I am being awfully harsh and cynical about this book, but the writing just sinks into mediocrity now and then. The story it offers is generic as it goes through all the usual steps of an empire taking control and of underground resistance, and after an entertaining first few chapters the plot starts to suffer from a very long middle act in which a lot of characters try to organise a lot of things. Plot events are signalled way in advance, so you can always predict with accuracy who is going to die at the end. On the positive side, the final act is exciting and the main characters are likeable, and more distinct compared to the first books. Alex and Amos are easier to keep apart. Keep in mind that the TV show had already been running for two seasons when Persepolis Rising was published, so it could be that the writers adjusted the characterisations in the novel to be more like the actors in the TV show. 

What the writers are still good at is Hollywood-style action spectacle. Think about zero-G combat scenes, rockets and railguns, and space-station takeovers, interspersed with personal moments among the Rocinante crew. It is how the novel is set up – as an unfolding action movie in space. Like a Gerard Butler movie – slap a highfalutin title on it like Olympus has Fallen and profit. There I go again with my cynicism. I like a good action movie, and if I regard this book in the same way then it isn’t all that bad. It’s just that it has been done a thousand times before.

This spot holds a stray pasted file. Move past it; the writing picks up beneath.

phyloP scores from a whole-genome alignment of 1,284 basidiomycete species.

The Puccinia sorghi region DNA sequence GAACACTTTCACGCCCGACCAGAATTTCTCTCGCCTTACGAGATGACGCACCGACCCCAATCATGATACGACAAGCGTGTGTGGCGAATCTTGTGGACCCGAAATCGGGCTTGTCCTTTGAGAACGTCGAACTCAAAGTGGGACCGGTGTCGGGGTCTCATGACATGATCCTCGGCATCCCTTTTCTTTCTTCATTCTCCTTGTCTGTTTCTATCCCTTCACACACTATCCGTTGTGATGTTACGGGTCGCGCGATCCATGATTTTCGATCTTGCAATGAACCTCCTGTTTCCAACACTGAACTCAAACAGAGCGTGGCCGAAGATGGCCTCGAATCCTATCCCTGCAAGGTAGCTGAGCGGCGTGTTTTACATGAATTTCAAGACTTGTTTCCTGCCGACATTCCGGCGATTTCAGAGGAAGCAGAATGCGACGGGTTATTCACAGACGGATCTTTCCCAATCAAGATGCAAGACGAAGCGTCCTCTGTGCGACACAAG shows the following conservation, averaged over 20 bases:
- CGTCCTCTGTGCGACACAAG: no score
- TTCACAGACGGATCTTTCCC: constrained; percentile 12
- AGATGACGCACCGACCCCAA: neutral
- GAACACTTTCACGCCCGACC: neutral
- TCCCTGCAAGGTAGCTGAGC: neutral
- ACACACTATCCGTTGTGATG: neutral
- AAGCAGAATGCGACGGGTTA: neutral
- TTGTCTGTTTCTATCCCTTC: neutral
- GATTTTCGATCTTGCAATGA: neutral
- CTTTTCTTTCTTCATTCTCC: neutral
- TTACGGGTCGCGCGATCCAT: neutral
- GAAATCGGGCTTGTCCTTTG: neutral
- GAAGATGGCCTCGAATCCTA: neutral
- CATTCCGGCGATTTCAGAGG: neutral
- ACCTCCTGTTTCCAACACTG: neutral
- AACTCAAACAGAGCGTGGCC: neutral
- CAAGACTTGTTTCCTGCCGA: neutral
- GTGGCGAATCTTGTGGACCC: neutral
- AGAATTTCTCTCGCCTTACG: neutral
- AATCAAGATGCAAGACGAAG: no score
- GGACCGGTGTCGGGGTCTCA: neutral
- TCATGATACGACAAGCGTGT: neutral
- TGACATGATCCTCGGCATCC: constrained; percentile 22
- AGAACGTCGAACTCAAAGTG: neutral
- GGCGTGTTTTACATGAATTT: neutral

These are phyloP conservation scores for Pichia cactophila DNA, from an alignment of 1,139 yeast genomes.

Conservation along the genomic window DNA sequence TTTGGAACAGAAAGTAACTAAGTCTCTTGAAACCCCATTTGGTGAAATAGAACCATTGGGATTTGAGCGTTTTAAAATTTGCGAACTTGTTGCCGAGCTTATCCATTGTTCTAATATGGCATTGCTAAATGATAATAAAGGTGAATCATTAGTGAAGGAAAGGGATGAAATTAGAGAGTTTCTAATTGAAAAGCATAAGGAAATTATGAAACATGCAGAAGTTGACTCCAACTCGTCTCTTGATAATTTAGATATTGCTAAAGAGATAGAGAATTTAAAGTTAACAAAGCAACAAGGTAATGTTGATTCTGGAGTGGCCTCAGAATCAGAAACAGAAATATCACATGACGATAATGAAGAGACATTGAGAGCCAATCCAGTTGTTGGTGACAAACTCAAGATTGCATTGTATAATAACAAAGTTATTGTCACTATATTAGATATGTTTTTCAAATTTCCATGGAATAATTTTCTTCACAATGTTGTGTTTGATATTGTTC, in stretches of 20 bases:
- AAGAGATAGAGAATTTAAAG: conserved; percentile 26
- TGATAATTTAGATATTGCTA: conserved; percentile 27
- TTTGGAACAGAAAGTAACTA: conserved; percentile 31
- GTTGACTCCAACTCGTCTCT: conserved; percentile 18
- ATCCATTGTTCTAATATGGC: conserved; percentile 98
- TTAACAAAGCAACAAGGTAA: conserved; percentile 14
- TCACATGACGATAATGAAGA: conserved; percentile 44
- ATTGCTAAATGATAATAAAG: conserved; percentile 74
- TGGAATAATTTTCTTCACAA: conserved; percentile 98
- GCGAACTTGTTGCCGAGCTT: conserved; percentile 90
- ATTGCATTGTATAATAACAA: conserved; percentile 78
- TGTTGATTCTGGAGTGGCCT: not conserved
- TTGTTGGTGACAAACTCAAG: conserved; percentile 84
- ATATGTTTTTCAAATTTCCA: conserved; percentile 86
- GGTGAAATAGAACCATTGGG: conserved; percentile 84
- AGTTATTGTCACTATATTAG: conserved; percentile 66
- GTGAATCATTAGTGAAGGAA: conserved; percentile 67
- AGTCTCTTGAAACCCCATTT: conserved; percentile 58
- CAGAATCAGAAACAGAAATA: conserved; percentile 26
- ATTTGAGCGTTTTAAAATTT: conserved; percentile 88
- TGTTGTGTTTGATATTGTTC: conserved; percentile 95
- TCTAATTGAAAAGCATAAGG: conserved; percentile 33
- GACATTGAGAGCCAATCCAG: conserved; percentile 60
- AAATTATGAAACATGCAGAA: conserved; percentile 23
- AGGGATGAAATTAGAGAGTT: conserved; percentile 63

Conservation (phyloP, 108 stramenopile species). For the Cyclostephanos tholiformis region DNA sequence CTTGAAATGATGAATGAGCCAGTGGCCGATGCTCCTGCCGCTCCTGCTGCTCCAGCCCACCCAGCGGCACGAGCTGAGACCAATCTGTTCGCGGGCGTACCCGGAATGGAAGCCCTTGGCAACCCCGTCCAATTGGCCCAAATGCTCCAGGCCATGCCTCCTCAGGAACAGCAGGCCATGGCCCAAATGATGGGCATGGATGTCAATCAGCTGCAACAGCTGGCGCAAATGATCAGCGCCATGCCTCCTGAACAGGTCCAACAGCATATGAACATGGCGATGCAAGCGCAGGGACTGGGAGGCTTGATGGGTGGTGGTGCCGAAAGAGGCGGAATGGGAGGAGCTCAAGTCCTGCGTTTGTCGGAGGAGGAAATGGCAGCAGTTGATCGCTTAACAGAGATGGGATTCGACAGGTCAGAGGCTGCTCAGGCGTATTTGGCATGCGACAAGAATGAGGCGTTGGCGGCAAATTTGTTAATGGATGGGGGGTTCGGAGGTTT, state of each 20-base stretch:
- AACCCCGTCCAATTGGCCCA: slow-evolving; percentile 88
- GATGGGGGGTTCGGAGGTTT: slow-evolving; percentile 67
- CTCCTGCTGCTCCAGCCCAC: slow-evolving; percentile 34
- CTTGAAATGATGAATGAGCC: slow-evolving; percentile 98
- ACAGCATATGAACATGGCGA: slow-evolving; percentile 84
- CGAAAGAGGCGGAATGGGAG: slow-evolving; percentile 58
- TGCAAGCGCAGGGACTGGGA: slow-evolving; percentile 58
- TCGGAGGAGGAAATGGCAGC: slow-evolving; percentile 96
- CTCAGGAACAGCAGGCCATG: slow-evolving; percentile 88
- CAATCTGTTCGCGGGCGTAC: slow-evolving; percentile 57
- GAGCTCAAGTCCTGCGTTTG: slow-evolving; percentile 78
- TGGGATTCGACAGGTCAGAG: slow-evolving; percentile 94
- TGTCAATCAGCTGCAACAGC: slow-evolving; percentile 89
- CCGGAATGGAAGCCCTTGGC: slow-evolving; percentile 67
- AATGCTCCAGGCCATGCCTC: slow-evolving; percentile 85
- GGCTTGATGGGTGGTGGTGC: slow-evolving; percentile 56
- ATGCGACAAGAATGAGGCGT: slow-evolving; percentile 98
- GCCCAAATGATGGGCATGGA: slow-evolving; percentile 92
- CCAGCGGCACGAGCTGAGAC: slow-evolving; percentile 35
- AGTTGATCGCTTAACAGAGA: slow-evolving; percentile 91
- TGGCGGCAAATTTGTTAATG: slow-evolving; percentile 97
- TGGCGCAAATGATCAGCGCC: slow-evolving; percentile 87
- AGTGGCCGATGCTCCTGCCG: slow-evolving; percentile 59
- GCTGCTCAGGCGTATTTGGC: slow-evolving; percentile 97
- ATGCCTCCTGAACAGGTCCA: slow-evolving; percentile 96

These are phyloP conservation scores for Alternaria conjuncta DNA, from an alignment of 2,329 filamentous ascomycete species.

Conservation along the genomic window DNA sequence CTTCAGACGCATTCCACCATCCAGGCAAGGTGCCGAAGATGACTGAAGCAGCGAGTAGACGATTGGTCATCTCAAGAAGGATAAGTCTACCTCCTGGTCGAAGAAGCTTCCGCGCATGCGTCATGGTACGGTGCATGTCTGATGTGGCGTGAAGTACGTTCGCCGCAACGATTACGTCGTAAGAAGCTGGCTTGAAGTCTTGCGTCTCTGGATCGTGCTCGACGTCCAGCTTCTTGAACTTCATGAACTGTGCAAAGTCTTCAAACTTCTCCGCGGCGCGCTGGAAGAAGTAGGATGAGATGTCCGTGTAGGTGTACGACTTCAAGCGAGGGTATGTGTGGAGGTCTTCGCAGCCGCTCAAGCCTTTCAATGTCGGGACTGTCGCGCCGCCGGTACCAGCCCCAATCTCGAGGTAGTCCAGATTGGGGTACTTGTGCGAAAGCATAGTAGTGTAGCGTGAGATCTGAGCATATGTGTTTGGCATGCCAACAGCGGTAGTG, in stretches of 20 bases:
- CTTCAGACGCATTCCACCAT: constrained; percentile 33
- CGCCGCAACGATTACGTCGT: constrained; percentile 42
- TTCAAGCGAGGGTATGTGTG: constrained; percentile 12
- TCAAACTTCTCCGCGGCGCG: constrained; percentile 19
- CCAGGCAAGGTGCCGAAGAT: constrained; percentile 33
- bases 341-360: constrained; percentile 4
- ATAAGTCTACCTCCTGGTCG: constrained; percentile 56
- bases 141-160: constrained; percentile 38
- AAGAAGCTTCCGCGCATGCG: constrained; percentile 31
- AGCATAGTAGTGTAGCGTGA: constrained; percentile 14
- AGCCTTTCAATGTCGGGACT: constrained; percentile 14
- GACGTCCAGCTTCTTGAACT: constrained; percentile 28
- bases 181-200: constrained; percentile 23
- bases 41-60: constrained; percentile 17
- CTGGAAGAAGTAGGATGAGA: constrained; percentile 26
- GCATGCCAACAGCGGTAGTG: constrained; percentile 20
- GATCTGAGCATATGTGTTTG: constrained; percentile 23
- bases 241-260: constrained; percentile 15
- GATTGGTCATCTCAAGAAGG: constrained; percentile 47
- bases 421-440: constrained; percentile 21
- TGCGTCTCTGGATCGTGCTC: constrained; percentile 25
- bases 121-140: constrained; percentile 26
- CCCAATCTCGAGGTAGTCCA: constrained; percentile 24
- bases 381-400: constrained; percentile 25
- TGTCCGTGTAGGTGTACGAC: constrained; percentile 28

Now I have to tell you guys my terrible secret. I never read books 4, 5 and 6. I read the first three books but I wasn’t all too impressed with them, but then the TV show drew me in and made me love this universe. Persepolis Rising picks up the story after the TV show ended, and I wanted to know where the story would go next. Following the plot was no problem. Unfortunately, Persepolis Rising reminded me why I quit the books in the first place. The writing is superficial and the story seems to repeat itself. It’s fast food.

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13 Responses to James S.A. Corey – Persepolis Rising (2017) Review

  1. Bookstooge says:

    A very apt closing sentence.

    Liked by 2 people

  2. bormgans says:

    Great, honest review. That this series has gotten so much praise says something about fandom. I read the first book, thought it was okay, but I described it as popcorn I think, and I never felt like picking up the second volume.

    You think the series is better?

    Liked by 1 person

    • Thanks. I think the TV show is much better. Mainly because the characters come alive and the universe feels real.

      I think I will still read the last two books. I’m following a YouTube channel that is going to do a readalong starting this summer, one book per month. So in early 2023 they will pick up the final books and I will jump on board then. I can take two more books. It’s just barely fun enough to read them.

      And, really, this series could have been iconic. The crew could have been iconic and the setting is pretty good. If only the writing was stronger.


  3. Ola G says:

    Yeah, now I’m so glad I haven’t finished the book series! I ended at book 5, I think, and never looked back 😉

    Liked by 1 person

  4. Pingback: Adrian Tchaikovsky, Shards of Earth (2021) – Re-enchantment Of The World